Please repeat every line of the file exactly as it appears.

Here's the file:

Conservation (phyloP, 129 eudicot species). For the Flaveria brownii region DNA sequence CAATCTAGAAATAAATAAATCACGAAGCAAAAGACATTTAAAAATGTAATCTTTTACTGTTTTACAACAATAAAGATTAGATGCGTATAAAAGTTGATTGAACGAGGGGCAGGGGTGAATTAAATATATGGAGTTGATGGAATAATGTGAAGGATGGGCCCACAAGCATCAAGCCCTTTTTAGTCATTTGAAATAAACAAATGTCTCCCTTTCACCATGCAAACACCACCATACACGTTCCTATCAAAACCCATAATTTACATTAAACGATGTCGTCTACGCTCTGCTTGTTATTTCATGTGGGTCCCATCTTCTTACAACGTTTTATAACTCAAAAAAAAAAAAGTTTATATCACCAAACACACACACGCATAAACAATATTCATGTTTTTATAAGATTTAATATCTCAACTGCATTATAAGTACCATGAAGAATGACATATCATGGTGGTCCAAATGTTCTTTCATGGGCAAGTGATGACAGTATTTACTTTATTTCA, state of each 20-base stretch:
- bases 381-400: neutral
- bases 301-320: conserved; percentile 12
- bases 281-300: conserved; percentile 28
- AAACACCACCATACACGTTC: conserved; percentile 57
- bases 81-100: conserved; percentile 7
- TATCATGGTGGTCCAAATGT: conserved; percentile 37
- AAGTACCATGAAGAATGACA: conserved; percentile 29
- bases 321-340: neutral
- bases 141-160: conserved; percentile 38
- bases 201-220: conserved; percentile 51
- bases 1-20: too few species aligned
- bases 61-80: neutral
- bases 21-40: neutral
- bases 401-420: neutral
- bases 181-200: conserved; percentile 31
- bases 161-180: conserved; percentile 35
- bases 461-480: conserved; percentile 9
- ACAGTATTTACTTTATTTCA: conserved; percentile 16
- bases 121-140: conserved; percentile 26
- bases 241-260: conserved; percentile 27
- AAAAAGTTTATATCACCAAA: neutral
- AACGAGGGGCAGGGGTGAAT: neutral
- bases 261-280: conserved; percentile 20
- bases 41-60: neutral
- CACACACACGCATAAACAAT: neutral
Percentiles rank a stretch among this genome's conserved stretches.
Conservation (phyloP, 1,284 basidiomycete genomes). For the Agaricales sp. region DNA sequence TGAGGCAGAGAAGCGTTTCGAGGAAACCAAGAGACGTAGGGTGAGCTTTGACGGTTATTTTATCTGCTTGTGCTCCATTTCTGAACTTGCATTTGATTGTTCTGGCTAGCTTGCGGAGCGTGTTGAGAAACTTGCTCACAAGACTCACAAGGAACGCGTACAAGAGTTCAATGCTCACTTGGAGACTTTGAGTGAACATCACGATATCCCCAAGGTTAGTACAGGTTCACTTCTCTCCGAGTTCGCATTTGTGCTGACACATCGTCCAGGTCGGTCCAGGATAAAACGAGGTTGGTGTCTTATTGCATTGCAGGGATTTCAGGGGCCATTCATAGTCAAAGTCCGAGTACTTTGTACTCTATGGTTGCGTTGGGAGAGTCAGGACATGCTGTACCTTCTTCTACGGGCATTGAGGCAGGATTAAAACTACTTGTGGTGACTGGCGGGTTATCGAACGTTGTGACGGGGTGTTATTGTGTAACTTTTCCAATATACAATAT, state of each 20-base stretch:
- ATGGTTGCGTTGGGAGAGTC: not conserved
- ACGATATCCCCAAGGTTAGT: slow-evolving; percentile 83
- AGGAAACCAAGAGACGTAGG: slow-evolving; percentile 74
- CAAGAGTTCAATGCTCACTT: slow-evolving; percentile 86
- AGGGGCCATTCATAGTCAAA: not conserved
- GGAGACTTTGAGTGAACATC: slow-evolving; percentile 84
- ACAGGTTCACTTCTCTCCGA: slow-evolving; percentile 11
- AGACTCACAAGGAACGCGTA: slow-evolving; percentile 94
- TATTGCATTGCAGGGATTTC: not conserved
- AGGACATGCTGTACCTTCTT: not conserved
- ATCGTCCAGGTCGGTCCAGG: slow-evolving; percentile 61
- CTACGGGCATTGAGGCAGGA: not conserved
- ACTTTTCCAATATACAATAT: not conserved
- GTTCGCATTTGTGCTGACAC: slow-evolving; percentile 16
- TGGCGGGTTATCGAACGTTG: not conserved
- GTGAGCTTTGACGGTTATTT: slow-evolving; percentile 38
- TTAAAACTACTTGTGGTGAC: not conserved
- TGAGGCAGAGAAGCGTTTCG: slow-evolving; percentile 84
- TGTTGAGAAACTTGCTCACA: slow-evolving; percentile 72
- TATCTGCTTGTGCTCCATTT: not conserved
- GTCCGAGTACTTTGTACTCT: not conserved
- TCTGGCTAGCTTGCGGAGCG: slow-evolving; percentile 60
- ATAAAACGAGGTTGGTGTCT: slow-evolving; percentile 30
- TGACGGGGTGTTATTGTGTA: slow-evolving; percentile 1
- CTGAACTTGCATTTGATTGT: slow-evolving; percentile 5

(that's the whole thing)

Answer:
Conservation (phyloP, 129 eudicot species). For the Flaveria brownii region DNA sequence CAATCTAGAAATAAATAAATCACGAAGCAAAAGACATTTAAAAATGTAATCTTTTACTGTTTTACAACAATAAAGATTAGATGCGTATAAAAGTTGATTGAACGAGGGGCAGGGGTGAATTAAATATATGGAGTTGATGGAATAATGTGAAGGATGGGCCCACAAGCATCAAGCCCTTTTTAGTCATTTGAAATAAACAAATGTCTCCCTTTCACCATGCAAACACCACCATACACGTTCCTATCAAAACCCATAATTTACATTAAACGATGTCGTCTACGCTCTGCTTGTTATTTCATGTGGGTCCCATCTTCTTACAACGTTTTATAACTCAAAAAAAAAAAAGTTTATATCACCAAACACACACACGCATAAACAATATTCATGTTTTTATAAGATTTAATATCTCAACTGCATTATAAGTACCATGAAGAATGACATATCATGGTGGTCCAAATGTTCTTTCATGGGCAAGTGATGACAGTATTTACTTTATTTCA, state of each 20-base stretch:
- bases 381-400: neutral
- bases 301-320: conserved; percentile 12
- bases 281-300: conserved; percentile 28
- AAACACCACCATACACGTTC: conserved; percentile 57
- bases 81-100: conserved; percentile 7
- TATCATGGTGGTCCAAATGT: conserved; percentile 37
- AAGTACCATGAAGAATGACA: conserved; percentile 29
- bases 321-340: neutral
- bases 141-160: conserved; percentile 38
- bases 201-220: conserved; percentile 51
- bases 1-20: too few species aligned
- bases 61-80: neutral
- bases 21-40: neutral
- bases 401-420: neutral
- bases 181-200: conserved; percentile 31
- bases 161-180: conserved; percentile 35
- bases 461-480: conserved; percentile 9
- ACAGTATTTACTTTATTTCA: conserved; percentile 16
- bases 121-140: conserved; percentile 26
- bases 241-260: conserved; percentile 27
- AAAAAGTTTATATCACCAAA: neutral
- AACGAGGGGCAGGGGTGAAT: neutral
- bases 261-280: conserved; percentile 20
- bases 41-60: neutral
- CACACACACGCATAAACAAT: neutral
Percentiles rank a stretch among this genome's conserved stretches.
Conservation (phyloP, 1,284 basidiomycete genomes). For the Agaricales sp. region DNA sequence TGAGGCAGAGAAGCGTTTCGAGGAAACCAAGAGACGTAGGGTGAGCTTTGACGGTTATTTTATCTGCTTGTGCTCCATTTCTGAACTTGCATTTGATTGTTCTGGCTAGCTTGCGGAGCGTGTTGAGAAACTTGCTCACAAGACTCACAAGGAACGCGTACAAGAGTTCAATGCTCACTTGGAGACTTTGAGTGAACATCACGATATCCCCAAGGTTAGTACAGGTTCACTTCTCTCCGAGTTCGCATTTGTGCTGACACATCGTCCAGGTCGGTCCAGGATAAAACGAGGTTGGTGTCTTATTGCATTGCAGGGATTTCAGGGGCCATTCATAGTCAAAGTCCGAGTACTTTGTACTCTATGGTTGCGTTGGGAGAGTCAGGACATGCTGTACCTTCTTCTACGGGCATTGAGGCAGGATTAAAACTACTTGTGGTGACTGGCGGGTTATCGAACGTTGTGACGGGGTGTTATTGTGTAACTTTTCCAATATACAATAT, state of each 20-base stretch:
- ATGGTTGCGTTGGGAGAGTC: not conserved
- ACGATATCCCCAAGGTTAGT: slow-evolving; percentile 83
- AGGAAACCAAGAGACGTAGG: slow-evolving; percentile 74
- CAAGAGTTCAATGCTCACTT: slow-evolving; percentile 86
- AGGGGCCATTCATAGTCAAA: not conserved
- GGAGACTTTGAGTGAACATC: slow-evolving; percentile 84
- ACAGGTTCACTTCTCTCCGA: slow-evolving; percentile 11
- AGACTCACAAGGAACGCGTA: slow-evolving; percentile 94
- TATTGCATTGCAGGGATTTC: not conserved
- AGGACATGCTGTACCTTCTT: not conserved
- ATCGTCCAGGTCGGTCCAGG: slow-evolving; percentile 61
- CTACGGGCATTGAGGCAGGA: not conserved
- ACTTTTCCAATATACAATAT: not conserved
- GTTCGCATTTGTGCTGACAC: slow-evolving; percentile 16
- TGGCGGGTTATCGAACGTTG: not conserved
- GTGAGCTTTGACGGTTATTT: slow-evolving; percentile 38
- TTAAAACTACTTGTGGTGAC: not conserved
- TGAGGCAGAGAAGCGTTTCG: slow-evolving; percentile 84
- TGTTGAGAAACTTGCTCACA: slow-evolving; percentile 72
- TATCTGCTTGTGCTCCATTT: not conserved
- GTCCGAGTACTTTGTACTCT: not conserved
- TCTGGCTAGCTTGCGGAGCG: slow-evolving; percentile 60
- ATAAAACGAGGTTGGTGTCT: slow-evolving; percentile 30
- TGACGGGGTGTTATTGTGTA: slow-evolving; percentile 1
- CTGAACTTGCATTTGATTGT: slow-evolving; percentile 5